The Prime Minister has vowed to take “personal charge” of Government efforts to increase house building across the UK.
It comes as the Chancellor hinted next week’s Budget will include new measures to assist first-time buyers, but warned there was “no silver bullet” for solving the housing crisis.
In a statement, Theresa May acknowledged there had been failures in housing policy, and that it would “take time” to fix the “broken market”.
“For decades we simply have not been building enough homes, nor have we been building them quickly enough, and we have seen prices rise,” she said.
“The number of new homes being delivered each year has been increasing since 2010, but there is more we can do.
“We must get back into the business of building the good quality new homes for people who need them most.”
“That is why I have made it my mission to build the homes the country needs and take personal charge of the Government’s response,” the Prime Minister added.
Chancellor Philip Hammond is facing growing pressure from some on the Conservative backbenches and from within Cabinet to make a radical offer on housing in his Budget next week.
But in an interview he warned solving the crisis would not be straightforward.
“There is no silver bullet, there isn’t a single thing that solves the challenge of affordability in the housing market – we are a crowded island and this is a very complex challenge,” Mr Hammond said.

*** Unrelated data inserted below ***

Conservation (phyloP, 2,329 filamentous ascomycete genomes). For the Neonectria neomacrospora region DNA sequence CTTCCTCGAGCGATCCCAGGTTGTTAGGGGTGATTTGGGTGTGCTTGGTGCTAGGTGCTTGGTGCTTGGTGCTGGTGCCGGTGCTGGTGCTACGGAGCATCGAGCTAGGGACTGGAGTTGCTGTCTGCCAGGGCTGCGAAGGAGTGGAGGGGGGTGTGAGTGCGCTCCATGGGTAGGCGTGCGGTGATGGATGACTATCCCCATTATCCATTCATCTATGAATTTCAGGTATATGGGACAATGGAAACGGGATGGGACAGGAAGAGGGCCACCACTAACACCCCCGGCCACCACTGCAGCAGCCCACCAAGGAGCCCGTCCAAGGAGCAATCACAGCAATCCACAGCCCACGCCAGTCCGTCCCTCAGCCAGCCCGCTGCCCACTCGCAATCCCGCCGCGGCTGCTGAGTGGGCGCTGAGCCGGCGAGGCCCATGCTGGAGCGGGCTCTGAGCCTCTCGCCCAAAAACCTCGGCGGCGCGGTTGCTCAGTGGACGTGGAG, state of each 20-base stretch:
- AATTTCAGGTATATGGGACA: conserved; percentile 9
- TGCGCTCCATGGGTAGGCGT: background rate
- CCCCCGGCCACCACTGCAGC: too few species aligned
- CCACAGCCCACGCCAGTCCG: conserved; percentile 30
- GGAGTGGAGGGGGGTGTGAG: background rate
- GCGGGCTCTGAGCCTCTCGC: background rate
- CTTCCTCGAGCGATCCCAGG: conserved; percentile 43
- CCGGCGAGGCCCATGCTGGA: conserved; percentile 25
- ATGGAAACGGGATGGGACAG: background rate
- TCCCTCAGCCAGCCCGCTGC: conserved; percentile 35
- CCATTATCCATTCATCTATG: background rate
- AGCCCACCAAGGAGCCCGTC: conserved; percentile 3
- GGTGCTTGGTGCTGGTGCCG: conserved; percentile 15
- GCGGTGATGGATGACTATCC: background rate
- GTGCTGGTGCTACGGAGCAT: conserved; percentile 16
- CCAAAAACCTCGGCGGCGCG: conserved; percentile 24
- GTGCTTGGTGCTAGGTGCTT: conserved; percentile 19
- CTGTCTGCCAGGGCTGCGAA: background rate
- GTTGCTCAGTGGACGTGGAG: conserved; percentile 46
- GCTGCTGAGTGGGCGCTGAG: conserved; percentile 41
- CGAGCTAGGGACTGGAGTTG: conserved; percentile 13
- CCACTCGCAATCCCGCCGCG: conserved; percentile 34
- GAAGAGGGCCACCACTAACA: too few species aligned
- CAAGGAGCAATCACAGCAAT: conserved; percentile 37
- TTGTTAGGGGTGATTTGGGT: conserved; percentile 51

However, he went on to hint that there may be some offer to assist first-time buyers.
“Next week we will start to set out our plan for addressing the housing challenges in this country, making sure that the next generation has the same opportunities as their parents did for home ownership and the accumulation of personal wealth through assets,” said the Chancellor.
Video: PM pledges £2 billion boost for affordable homes
Communities Secretary Sajid Javid, who has suggested the Chancellor should consider borrowing more money to invest in new house-building, will deliver a speech on housing in Bristol later.
He is expected to say: “Without affordable, secure, safe housing we risk creating a rootless generation, drifting from one short-term tenancy to the next, never staying long enough to play a role in their community.”
Mr Javid is also expected to announce debts held by housing associations will be taken off the public balance sheet to “ensure housing associations have a stable investment environment to build more homes”.
The move follows a provisional decision by the Office for National Statistics to reclassify housing associations as private, not-for-profit landlords, subject to the Government changing regulations that were seen to constitute public sector control.
The Government has been determined to reverse an ONS decision in 2015 to classify housing associations as public bodies, which added tens of billions of pounds to the public balance sheet.
But Labour’s shadow housing secretary John Healey said the Government’s pronouncements would do little to reassure voters.
“If the Prime Minister wants to help families on ordinary incomes, she should back Labour’s plan to build 100,000 new genuinely affordable homes a year, help first-time buyers and give renters new consumer rights including control on rents,” he said.